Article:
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29 years coaching experience/ 7 years as a varsity boys' basketball coach, now assisting

Monday, November 9, 2015

Got Your Parent Goggles On? Part 2


A couple of weeks ago, I wrote an article on how parents often see their children as better than they really are at just about anything. It's not just athletics, it's any activity. In the coaching industry, this is sometimes called "parent goggles". We often do not see other children the same way as ours because we are blinded by our love for our own children.

However, there can be another pair of goggles we wear. This type of goggles allows you to see every single mistake (real or imagined) that your own child makes when you coach or watch from the stands.

This pair of goggles has made me lose my mind while coaching my own kids, they have helped me nitpick things they didn't know or didn't do. 

This pair of goggles has allowed to overlook the same thing in another child that I fly off the handle when my own child does the behavior.

This pair of goggles has embarrassed me and has forced me to apologize to my own children.

This pair of goggles catches me wanting to scream at a 5, 7, or 11 year old in a way that no adult should talk to someone so young.

This pair of goggles has made my children cry over a game, or worse yet, at practice when they are supposed to fail as they attempt to get better.

This pair of goggles allows you to get so angry at your own child that the anger crosses over to the coach or other children and what you believe they do wrong.

But really are they different pairs of goggles? I don't think so.

I believe the same reason we think our own children are better than they really are is the same reason we tend to over coach our own kids. We love them and we want them to be better.

Sure, some of us try to re-live our past or lack-thereof when it comes to our children's activities and some of us may believe the failure of our children somehow is reflected in us.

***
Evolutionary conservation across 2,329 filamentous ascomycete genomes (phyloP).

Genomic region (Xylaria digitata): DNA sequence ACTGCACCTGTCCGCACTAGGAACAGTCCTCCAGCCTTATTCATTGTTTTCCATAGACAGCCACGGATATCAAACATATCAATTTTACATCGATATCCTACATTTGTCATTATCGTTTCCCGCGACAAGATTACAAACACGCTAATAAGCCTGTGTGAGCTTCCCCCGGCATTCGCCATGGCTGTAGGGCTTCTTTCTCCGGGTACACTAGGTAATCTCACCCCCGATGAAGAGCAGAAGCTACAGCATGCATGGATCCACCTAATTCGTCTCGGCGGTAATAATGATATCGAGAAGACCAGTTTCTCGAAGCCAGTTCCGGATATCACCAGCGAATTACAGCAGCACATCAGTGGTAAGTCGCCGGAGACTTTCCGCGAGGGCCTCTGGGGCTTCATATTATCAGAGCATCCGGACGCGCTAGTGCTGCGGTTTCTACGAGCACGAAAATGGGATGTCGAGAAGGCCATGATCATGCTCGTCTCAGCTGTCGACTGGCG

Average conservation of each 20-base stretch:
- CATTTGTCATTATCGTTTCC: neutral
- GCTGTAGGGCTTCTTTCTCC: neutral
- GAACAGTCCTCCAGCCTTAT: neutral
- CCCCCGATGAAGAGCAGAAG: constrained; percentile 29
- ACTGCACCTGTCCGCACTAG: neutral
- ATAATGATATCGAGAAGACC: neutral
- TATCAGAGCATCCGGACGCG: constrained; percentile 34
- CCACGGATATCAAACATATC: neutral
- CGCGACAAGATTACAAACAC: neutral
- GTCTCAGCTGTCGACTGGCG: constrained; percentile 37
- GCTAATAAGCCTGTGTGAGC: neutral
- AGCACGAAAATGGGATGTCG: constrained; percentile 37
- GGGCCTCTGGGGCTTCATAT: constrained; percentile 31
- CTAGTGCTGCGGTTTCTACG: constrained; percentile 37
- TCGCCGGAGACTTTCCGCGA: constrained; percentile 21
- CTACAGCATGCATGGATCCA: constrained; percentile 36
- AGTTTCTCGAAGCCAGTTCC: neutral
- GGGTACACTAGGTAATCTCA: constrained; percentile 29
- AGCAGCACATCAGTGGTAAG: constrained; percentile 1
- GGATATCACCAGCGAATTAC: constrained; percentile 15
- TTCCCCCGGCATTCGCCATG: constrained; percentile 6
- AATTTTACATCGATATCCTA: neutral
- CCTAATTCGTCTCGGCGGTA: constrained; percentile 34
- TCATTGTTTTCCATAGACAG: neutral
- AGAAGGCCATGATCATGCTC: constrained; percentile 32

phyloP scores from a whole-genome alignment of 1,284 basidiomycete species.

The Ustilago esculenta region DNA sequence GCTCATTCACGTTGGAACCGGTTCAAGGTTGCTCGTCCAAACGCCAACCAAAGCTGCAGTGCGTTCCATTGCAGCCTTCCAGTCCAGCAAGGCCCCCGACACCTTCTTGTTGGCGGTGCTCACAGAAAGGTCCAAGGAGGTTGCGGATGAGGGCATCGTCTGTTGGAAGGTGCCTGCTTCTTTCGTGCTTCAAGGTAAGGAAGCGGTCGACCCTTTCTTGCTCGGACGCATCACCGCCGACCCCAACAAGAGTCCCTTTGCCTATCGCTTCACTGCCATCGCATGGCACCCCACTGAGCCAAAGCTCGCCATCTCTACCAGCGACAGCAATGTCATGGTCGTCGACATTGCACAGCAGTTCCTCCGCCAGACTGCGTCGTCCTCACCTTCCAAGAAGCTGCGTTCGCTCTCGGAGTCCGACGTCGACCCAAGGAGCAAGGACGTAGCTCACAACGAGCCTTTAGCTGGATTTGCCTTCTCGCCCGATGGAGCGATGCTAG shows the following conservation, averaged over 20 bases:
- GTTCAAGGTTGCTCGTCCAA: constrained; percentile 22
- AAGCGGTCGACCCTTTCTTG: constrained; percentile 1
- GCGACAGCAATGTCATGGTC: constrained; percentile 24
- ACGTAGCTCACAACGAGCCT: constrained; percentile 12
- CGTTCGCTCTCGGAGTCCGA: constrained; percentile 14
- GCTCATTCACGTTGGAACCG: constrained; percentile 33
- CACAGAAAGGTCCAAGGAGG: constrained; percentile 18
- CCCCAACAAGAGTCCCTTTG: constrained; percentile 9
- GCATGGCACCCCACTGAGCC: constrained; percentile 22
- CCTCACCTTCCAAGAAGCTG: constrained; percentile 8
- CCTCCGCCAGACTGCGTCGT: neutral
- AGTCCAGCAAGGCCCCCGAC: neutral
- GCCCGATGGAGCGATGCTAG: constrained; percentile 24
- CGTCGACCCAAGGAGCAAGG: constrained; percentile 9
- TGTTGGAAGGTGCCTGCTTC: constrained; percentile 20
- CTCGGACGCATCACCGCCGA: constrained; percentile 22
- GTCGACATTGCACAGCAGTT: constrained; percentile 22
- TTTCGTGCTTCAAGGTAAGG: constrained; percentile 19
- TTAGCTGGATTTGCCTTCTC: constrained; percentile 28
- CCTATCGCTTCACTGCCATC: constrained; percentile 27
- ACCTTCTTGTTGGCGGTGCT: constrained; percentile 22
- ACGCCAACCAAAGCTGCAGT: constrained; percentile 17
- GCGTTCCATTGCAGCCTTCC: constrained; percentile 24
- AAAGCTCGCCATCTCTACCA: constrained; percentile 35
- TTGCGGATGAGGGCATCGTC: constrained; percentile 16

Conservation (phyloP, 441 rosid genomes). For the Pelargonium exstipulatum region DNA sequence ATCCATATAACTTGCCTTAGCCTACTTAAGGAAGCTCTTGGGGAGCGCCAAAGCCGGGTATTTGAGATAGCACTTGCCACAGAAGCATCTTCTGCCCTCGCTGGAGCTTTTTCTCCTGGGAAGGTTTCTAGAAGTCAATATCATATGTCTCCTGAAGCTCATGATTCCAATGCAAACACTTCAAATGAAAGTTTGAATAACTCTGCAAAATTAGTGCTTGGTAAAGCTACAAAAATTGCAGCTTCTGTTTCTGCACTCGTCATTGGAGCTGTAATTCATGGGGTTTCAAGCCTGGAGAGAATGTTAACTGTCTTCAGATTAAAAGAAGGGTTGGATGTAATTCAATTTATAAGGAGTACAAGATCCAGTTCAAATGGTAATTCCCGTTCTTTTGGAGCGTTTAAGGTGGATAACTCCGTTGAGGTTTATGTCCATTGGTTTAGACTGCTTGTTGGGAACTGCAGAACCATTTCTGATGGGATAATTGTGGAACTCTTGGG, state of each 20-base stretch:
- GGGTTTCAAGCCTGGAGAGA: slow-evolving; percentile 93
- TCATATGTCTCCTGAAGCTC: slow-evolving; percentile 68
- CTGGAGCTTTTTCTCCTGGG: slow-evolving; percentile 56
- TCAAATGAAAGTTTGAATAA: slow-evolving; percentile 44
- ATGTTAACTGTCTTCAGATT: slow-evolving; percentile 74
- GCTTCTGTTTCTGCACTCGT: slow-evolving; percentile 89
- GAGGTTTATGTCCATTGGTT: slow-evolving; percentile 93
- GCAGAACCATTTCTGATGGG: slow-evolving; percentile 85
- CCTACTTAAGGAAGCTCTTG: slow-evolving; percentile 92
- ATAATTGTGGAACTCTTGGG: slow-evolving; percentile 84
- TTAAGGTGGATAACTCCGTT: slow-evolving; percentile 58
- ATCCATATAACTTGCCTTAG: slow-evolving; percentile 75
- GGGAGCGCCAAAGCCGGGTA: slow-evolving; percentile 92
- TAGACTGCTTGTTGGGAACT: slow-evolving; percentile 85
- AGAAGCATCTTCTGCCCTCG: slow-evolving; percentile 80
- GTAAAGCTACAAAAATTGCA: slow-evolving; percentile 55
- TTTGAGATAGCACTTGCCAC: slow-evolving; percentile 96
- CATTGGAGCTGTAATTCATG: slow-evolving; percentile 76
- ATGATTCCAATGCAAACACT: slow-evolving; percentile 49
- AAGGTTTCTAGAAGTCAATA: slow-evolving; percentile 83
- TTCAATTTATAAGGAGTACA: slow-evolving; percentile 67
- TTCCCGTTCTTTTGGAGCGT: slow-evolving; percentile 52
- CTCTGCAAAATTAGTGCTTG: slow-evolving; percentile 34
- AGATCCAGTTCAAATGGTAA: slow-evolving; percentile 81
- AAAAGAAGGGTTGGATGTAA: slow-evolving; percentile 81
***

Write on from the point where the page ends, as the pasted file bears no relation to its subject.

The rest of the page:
And I believe that some of us are overly critical of our kids because we believe college scholarships are given out like candy on Halloween night.

I believe these are possible reasons for our visual impairment.

I try to remember how my dad was as I grew up and competed. He lived far from Salem High School as a teen so he wasn't able to participate in many activities. Because of his lack of participation, as I participated I never had the parents at home that replayed the game or was highly critical. I had the parents that would try to console me with a pack of gum, or tell me how well I played after a loss. I didn't have the parents who were angry with me after a game, I had the parents that were there to love me even when I was hard to deal with which was often.

That's the parent I want to be. College scholarships will be the after effect, not the end goal. I want my kids to work hard, do the little things, play hard and listen to their coaches. I want them to compete and enjoy victory and learn how to handle adversity in defeat and I want to be there to hug them and have a pack of gum waiting if needed. 

Those are life lessons that they can take from their experiences that will help as they enter the real world.

But I haven't been the best athletic parent in the past and I probably won't again in the near future,

I guess I will just plod ahead in the constant struggle of a parent who can be too hard and one that can be too easy when it comes to sports with Madison and Brandon.

Hopefully, I don't screw them up too badly.